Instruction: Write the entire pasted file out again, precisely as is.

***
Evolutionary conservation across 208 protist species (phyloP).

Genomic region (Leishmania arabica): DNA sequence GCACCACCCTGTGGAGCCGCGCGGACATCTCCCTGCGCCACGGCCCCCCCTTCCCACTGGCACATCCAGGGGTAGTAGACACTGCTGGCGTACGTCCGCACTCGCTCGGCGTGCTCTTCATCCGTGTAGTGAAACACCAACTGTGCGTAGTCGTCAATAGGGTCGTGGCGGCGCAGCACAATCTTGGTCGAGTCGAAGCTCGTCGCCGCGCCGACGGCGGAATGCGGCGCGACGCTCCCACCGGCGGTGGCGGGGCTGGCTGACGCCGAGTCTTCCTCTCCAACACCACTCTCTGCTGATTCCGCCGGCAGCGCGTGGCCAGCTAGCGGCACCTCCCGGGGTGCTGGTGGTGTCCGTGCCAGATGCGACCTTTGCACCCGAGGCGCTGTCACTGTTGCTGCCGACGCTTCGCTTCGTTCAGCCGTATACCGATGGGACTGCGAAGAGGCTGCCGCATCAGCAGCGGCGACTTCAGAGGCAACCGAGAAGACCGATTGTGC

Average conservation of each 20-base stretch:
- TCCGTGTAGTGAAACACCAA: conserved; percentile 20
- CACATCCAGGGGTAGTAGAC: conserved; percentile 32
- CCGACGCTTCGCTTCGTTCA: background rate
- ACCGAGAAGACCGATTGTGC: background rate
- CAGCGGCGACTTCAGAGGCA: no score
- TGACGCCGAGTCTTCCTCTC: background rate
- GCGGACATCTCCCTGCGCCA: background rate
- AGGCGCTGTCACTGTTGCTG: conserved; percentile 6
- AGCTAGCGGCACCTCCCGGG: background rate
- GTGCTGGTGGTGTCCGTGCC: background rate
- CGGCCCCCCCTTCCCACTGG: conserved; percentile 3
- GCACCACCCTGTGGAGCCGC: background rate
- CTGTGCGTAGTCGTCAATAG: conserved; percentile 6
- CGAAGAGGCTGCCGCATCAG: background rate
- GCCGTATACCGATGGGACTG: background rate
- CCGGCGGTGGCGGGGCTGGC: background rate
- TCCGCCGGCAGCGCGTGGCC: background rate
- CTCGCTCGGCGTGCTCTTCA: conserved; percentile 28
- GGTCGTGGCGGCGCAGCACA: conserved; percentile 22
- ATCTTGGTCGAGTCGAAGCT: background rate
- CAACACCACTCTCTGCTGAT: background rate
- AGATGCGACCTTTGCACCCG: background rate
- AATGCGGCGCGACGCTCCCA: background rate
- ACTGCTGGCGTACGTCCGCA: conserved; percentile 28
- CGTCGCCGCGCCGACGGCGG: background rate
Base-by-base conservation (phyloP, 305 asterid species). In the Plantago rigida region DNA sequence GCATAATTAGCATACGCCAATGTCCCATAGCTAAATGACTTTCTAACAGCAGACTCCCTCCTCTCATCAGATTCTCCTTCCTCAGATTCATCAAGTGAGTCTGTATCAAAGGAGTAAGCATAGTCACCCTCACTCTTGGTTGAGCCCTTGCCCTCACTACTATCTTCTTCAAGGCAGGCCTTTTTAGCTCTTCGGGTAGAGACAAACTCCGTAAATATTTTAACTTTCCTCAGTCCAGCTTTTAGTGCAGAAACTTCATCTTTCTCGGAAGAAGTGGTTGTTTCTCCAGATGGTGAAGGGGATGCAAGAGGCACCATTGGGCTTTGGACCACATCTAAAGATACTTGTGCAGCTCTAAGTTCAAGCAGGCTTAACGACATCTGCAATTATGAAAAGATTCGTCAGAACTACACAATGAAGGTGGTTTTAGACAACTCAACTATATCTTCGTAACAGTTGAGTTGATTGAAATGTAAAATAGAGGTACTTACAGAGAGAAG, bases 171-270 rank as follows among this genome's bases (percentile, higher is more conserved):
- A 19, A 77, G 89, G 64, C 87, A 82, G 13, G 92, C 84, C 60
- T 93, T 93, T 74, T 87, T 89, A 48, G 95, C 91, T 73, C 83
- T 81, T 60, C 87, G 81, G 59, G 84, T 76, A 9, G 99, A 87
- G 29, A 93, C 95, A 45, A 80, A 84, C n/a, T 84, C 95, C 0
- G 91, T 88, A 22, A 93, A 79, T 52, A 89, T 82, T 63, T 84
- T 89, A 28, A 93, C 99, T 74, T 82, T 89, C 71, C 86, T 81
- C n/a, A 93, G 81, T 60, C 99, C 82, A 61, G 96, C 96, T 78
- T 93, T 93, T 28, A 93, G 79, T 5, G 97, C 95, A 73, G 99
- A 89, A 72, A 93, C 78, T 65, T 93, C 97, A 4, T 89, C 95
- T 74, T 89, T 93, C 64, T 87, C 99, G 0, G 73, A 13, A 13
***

Evolutionary conservation across 208 protist species (phyloP).

Genomic region (Leishmania arabica): DNA sequence GCACCACCCTGTGGAGCCGCGCGGACATCTCCCTGCGCCACGGCCCCCCCTTCCCACTGGCACATCCAGGGGTAGTAGACACTGCTGGCGTACGTCCGCACTCGCTCGGCGTGCTCTTCATCCGTGTAGTGAAACACCAACTGTGCGTAGTCGTCAATAGGGTCGTGGCGGCGCAGCACAATCTTGGTCGAGTCGAAGCTCGTCGCCGCGCCGACGGCGGAATGCGGCGCGACGCTCCCACCGGCGGTGGCGGGGCTGGCTGACGCCGAGTCTTCCTCTCCAACACCACTCTCTGCTGATTCCGCCGGCAGCGCGTGGCCAGCTAGCGGCACCTCCCGGGGTGCTGGTGGTGTCCGTGCCAGATGCGACCTTTGCACCCGAGGCGCTGTCACTGTTGCTGCCGACGCTTCGCTTCGTTCAGCCGTATACCGATGGGACTGCGAAGAGGCTGCCGCATCAGCAGCGGCGACTTCAGAGGCAACCGAGAAGACCGATTGTGC

Average conservation of each 20-base stretch:
- TCCGTGTAGTGAAACACCAA: conserved; percentile 20
- CACATCCAGGGGTAGTAGAC: conserved; percentile 32
- CCGACGCTTCGCTTCGTTCA: background rate
- ACCGAGAAGACCGATTGTGC: background rate
- CAGCGGCGACTTCAGAGGCA: no score
- TGACGCCGAGTCTTCCTCTC: background rate
- GCGGACATCTCCCTGCGCCA: background rate
- AGGCGCTGTCACTGTTGCTG: conserved; percentile 6
- AGCTAGCGGCACCTCCCGGG: background rate
- GTGCTGGTGGTGTCCGTGCC: background rate
- CGGCCCCCCCTTCCCACTGG: conserved; percentile 3
- GCACCACCCTGTGGAGCCGC: background rate
- CTGTGCGTAGTCGTCAATAG: conserved; percentile 6
- CGAAGAGGCTGCCGCATCAG: background rate
- GCCGTATACCGATGGGACTG: background rate
- CCGGCGGTGGCGGGGCTGGC: background rate
- TCCGCCGGCAGCGCGTGGCC: background rate
- CTCGCTCGGCGTGCTCTTCA: conserved; percentile 28
- GGTCGTGGCGGCGCAGCACA: conserved; percentile 22
- ATCTTGGTCGAGTCGAAGCT: background rate
- CAACACCACTCTCTGCTGAT: background rate
- AGATGCGACCTTTGCACCCG: background rate
- AATGCGGCGCGACGCTCCCA: background rate
- ACTGCTGGCGTACGTCCGCA: conserved; percentile 28
- CGTCGCCGCGCCGACGGCGG: background rate
Base-by-base conservation (phyloP, 305 asterid species). In the Plantago rigida region DNA sequence GCATAATTAGCATACGCCAATGTCCCATAGCTAAATGACTTTCTAACAGCAGACTCCCTCCTCTCATCAGATTCTCCTTCCTCAGATTCATCAAGTGAGTCTGTATCAAAGGAGTAAGCATAGTCACCCTCACTCTTGGTTGAGCCCTTGCCCTCACTACTATCTTCTTCAAGGCAGGCCTTTTTAGCTCTTCGGGTAGAGACAAACTCCGTAAATATTTTAACTTTCCTCAGTCCAGCTTTTAGTGCAGAAACTTCATCTTTCTCGGAAGAAGTGGTTGTTTCTCCAGATGGTGAAGGGGATGCAAGAGGCACCATTGGGCTTTGGACCACATCTAAAGATACTTGTGCAGCTCTAAGTTCAAGCAGGCTTAACGACATCTGCAATTATGAAAAGATTCGTCAGAACTACACAATGAAGGTGGTTTTAGACAACTCAACTATATCTTCGTAACAGTTGAGTTGATTGAAATGTAAAATAGAGGTACTTACAGAGAGAAG, bases 171-270 rank as follows among this genome's bases (percentile, higher is more conserved):
- A 19, A 77, G 89, G 64, C 87, A 82, G 13, G 92, C 84, C 60
- T 93, T 93, T 74, T 87, T 89, A 48, G 95, C 91, T 73, C 83
- T 81, T 60, C 87, G 81, G 59, G 84, T 76, A 9, G 99, A 87
- G 29, A 93, C 95, A 45, A 80, A 84, C n/a, T 84, C 95, C 0
- G 91, T 88, A 22, A 93, A 79, T 52, A 89, T 82, T 63, T 84
- T 89, A 28, A 93, C 99, T 74, T 82, T 89, C 71, C 86, T 81
- C n/a, A 93, G 81, T 60, C 99, C 82, A 61, G 96, C 96, T 78
- T 93, T 93, T 28, A 93, G 79, T 5, G 97, C 95, A 73, G 99
- A 89, A 72, A 93, C 78, T 65, T 93, C 97, A 4, T 89, C 95
- T 74, T 89, T 93, C 64, T 87, C 99, G 0, G 73, A 13, A 13